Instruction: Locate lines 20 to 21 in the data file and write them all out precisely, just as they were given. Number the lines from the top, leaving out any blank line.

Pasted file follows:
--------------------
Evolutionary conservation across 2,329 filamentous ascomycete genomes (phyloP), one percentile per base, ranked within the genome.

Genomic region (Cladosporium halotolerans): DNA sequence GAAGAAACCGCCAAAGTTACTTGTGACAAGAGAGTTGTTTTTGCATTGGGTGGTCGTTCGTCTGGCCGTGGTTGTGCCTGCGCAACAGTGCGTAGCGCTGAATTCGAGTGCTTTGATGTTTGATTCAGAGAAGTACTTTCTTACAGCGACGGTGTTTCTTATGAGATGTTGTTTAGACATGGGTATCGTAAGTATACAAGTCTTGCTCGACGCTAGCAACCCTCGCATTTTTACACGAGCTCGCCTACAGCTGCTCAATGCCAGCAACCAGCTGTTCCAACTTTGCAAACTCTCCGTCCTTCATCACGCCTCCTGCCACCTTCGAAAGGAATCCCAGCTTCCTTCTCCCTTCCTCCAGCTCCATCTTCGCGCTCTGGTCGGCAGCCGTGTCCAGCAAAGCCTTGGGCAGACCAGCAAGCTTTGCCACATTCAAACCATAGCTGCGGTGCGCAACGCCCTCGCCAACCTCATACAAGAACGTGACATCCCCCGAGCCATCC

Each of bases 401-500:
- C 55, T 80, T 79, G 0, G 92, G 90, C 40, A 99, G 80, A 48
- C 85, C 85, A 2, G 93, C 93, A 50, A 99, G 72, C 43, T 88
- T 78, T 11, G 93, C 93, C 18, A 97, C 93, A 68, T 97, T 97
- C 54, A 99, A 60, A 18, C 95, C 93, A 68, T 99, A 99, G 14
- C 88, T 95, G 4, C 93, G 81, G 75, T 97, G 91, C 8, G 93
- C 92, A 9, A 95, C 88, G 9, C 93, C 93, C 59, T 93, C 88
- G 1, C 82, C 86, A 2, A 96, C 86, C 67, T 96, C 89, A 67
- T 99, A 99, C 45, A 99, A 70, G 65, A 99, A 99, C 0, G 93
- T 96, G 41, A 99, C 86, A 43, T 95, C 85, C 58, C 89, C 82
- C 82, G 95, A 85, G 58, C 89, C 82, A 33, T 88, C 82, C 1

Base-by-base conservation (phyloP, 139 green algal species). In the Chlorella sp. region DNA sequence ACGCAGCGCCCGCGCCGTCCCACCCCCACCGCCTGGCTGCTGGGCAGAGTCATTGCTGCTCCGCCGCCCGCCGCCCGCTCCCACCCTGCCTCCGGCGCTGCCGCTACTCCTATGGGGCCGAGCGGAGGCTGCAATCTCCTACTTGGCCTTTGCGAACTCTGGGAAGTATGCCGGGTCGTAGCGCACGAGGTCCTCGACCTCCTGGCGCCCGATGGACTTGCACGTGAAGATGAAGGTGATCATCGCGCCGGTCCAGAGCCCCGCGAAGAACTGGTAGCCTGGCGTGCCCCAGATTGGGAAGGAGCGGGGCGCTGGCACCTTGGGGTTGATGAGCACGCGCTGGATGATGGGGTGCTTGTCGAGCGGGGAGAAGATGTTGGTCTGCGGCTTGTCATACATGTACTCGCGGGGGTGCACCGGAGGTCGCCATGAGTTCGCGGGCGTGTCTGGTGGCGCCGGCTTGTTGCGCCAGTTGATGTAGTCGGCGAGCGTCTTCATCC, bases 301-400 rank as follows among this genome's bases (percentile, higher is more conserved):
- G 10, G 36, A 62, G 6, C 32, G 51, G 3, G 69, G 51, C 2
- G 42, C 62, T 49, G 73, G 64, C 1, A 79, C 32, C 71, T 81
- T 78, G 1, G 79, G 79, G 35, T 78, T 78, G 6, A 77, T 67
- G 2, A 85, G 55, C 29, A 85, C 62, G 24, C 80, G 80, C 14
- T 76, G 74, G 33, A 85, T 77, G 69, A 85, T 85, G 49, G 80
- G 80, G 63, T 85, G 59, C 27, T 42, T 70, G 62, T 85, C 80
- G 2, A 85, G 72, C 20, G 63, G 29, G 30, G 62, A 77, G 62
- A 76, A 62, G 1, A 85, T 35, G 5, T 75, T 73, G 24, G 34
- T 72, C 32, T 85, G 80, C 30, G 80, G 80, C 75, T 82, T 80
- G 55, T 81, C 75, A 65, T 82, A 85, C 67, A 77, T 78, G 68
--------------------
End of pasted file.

- G 80, G 63, T 85, G 59, C 27, T 42, T 70, G 62, T 85, C 80
- G 2, A 85, G 72, C 20, G 63, G 29, G 30, G 62, A 77, G 62